The MICELab group has the most important hardware and software required to develop research tasks in technologies for diabetes, including software licenses, access to databases, scientific journals and library access. In addition, we have the following unique infrastructure:






Artificial Pancrease Platform

Our Android-based AP platform (jAP) is a multivariable fully automated artificial pancreas. The jAP system stands out for its scalability, allowing the implementation of unihormonal, bihormonal systems and easily integrating additional devices such as physical activity monitors. It is one of the few platforms available internationally.

Clinical Database

As a result of different studies we have collected data on more than 120 patients (over 2000 hours of continuous monitoring / control) in both open- and closed-loop. This information is used for modelling, study of continuous glucose monitors, therapy assessment and control.


Simulator for patients with diabetes type 1 and 2

This simulator has currently five groups of patients, including intra-patient variability (circadian rhythms other variations of lower frequency). It includes a library with effects from consuming mixed meals and making exercise. It also has the ability to simulate failures in sensors and insulin pumps. About this simulator someone can try different therapies and control strategies in both open- and closed-loop.

Platform for clinical trial of controllers

We have developed a hardware and software platform based on LabVIEW for implementation and validation of drivers glucose (CL4M controls). The first version of the platform has been validated and approved by the Spanish Agency for Medicines and Health care Products (AEMPS).


Diabetes medical devices Artificial pancreas

The development of algorithms related to the different elements involved in glycemic control loop for the artificial pancreas has been one of the main research lines over the last years. In it we have developed algorithms to monitor and calibrate the continuous glucose monitors and have designed control systems, with special focus to the rejection of major disturbances such as food or exercise. Developed semi-closed loop and closed loop algorithms have been validated in silico and in clinical trials in patients with type 1 diabetes.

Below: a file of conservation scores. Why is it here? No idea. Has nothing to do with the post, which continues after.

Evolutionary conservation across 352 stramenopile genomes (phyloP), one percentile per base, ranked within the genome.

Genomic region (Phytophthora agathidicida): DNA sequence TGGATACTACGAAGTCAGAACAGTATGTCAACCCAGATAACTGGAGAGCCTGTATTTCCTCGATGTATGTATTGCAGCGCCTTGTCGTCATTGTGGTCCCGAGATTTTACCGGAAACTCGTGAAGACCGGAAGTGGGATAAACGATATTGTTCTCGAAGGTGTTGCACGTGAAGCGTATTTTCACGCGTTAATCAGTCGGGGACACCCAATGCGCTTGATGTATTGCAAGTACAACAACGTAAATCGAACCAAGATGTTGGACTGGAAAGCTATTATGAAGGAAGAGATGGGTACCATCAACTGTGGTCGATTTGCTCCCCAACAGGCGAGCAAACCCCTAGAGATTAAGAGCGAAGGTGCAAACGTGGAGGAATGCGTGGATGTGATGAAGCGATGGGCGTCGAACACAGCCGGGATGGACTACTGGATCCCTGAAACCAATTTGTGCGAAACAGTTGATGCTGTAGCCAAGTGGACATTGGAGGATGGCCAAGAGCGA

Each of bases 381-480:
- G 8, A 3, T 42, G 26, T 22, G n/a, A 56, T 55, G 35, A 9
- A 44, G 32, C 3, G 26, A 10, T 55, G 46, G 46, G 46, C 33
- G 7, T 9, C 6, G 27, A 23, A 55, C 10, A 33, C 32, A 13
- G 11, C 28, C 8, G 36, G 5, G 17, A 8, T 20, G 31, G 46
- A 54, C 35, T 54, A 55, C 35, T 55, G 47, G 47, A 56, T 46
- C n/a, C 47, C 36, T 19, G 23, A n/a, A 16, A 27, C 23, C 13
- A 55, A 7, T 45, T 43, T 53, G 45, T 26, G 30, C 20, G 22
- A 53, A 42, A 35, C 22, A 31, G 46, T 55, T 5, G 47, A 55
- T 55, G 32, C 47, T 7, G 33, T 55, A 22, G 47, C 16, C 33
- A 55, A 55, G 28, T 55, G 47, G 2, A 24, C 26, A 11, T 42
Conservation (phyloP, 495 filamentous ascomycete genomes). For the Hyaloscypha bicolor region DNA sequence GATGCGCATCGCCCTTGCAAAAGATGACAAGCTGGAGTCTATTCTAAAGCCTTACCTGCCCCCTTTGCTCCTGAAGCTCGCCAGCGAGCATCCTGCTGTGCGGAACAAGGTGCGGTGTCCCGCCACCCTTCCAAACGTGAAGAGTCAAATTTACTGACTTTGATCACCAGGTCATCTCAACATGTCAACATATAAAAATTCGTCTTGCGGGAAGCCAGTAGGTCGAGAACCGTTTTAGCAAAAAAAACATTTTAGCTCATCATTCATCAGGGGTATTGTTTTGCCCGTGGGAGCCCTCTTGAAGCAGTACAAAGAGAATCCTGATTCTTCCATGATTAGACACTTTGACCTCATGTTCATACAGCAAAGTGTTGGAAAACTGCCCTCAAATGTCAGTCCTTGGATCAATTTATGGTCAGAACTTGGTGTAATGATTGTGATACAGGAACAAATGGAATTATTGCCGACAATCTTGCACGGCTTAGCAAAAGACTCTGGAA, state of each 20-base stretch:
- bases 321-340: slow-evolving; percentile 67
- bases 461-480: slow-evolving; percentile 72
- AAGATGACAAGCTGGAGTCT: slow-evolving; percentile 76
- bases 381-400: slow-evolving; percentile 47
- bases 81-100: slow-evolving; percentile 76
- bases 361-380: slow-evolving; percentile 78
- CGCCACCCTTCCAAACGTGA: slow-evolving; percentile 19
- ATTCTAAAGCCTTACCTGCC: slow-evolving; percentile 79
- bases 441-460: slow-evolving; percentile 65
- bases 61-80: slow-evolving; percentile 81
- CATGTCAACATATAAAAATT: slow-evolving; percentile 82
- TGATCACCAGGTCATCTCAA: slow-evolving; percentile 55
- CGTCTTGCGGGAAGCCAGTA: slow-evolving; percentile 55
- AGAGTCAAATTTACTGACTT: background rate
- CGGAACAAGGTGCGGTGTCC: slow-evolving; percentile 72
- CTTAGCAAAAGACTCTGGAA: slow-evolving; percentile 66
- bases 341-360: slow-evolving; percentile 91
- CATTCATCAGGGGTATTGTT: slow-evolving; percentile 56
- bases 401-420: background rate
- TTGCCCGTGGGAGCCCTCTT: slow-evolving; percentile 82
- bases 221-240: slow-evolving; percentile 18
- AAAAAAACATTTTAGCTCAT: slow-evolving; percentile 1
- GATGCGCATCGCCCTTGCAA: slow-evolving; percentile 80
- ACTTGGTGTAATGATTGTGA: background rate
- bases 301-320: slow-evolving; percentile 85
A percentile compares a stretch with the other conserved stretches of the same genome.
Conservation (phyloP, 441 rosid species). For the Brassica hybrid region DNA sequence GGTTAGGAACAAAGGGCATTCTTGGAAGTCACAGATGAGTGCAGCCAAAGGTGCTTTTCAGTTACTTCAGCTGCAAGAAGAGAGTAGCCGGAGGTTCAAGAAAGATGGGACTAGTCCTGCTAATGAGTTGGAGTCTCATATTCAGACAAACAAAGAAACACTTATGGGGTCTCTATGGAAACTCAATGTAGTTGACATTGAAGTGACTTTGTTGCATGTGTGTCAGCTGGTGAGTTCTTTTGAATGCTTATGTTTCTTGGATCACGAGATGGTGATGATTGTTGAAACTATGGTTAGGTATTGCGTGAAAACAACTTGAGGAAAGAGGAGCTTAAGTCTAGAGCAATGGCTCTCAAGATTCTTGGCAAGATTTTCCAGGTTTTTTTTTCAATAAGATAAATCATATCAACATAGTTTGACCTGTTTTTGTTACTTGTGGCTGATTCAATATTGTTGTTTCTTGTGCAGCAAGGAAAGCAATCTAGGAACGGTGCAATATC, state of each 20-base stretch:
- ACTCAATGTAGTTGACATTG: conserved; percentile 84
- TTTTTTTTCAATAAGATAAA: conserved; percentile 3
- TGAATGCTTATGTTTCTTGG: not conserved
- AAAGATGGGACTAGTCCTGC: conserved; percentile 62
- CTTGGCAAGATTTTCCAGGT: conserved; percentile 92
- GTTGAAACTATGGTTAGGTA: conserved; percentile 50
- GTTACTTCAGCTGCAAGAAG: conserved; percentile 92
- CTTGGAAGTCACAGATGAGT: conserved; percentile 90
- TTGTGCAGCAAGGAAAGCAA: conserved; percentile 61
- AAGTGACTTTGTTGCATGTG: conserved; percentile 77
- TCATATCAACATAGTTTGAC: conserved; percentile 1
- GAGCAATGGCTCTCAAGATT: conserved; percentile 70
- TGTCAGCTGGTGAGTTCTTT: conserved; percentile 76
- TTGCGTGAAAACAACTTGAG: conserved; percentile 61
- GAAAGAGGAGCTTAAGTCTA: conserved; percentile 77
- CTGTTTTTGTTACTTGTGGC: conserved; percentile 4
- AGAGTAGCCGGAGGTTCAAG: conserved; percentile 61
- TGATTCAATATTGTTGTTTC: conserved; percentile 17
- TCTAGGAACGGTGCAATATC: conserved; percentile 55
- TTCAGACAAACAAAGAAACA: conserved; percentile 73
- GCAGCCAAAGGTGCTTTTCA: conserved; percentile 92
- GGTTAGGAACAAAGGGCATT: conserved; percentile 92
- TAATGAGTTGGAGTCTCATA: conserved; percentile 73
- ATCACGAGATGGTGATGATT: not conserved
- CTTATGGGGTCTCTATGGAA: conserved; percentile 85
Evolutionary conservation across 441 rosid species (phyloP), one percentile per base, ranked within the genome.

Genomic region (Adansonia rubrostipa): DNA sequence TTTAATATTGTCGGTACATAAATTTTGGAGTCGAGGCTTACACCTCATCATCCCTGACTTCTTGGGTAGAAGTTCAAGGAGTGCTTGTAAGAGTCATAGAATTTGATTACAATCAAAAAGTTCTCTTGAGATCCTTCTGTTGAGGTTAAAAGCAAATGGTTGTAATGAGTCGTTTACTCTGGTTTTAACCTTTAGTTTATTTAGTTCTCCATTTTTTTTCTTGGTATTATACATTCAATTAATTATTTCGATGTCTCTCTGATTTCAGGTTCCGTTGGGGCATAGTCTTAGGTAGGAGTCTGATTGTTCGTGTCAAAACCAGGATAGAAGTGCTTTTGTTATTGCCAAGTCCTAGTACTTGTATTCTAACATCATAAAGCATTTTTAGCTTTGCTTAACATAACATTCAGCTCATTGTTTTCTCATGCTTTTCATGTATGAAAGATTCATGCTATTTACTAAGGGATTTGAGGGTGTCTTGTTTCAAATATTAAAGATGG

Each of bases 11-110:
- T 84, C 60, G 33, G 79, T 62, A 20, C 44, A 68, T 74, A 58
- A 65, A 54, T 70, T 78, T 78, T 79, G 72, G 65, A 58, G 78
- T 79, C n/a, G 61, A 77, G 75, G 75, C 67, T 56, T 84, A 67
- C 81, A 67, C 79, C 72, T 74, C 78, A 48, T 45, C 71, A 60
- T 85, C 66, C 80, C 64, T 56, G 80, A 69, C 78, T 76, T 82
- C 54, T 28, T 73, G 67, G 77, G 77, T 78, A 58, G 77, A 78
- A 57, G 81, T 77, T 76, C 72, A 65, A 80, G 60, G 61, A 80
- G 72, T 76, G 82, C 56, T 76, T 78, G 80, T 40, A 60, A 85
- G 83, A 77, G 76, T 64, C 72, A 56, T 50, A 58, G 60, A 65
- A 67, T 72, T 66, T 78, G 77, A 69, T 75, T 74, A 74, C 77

Fault detection and risk assessment

Interval predictive models combined with other methodologies such as CBR, multivariate statistical control, data mining, etc. have been used to develop tools to detect faults on devices (occlusions, insulin pumps losses, loss of sensitivity of the sensors, etc.) within the framework of self-management of diabetes, both type 1 and type 2. For this we have developed a methodology for fitting models for a specific patient, taking into account various situations and conditions under which it can be found for example in situations of disease, premenstrual period, exercise, etc. Risk assessment methods have also been used to assess and to predict the risks that are taken to perform an action. These tools are currently under clinical evaluation.

Smart healthcare and m-health

Using information technology to provide personalized health services, improve user experience, increase the involvement of patients and move towards integrated health systems.

Development of apps to aid in decision making as components of telemedicine systems. Development of advanced telemedicine systems and tools for chronic disease management, particularly diabetes and hypertension. Incorporation of prevention and prediction tools in the current systems for managing diabetes.

AI-based DSS for diabetes

Decision support tools based on machine learning methods have become a viable way to enhance patient safety by anticipating adverse glycaemic events, despite the difficulties of the large intra-individual variability and other factors that affect glycaemic control.

The main problem of treatment safety in patients with intensive insulin therapy is severe hypoglycaemia. Strict control of blood glucose must be achieved to reduce the risk of microvascular and macrovascular complications in patients with type 1 diabetes.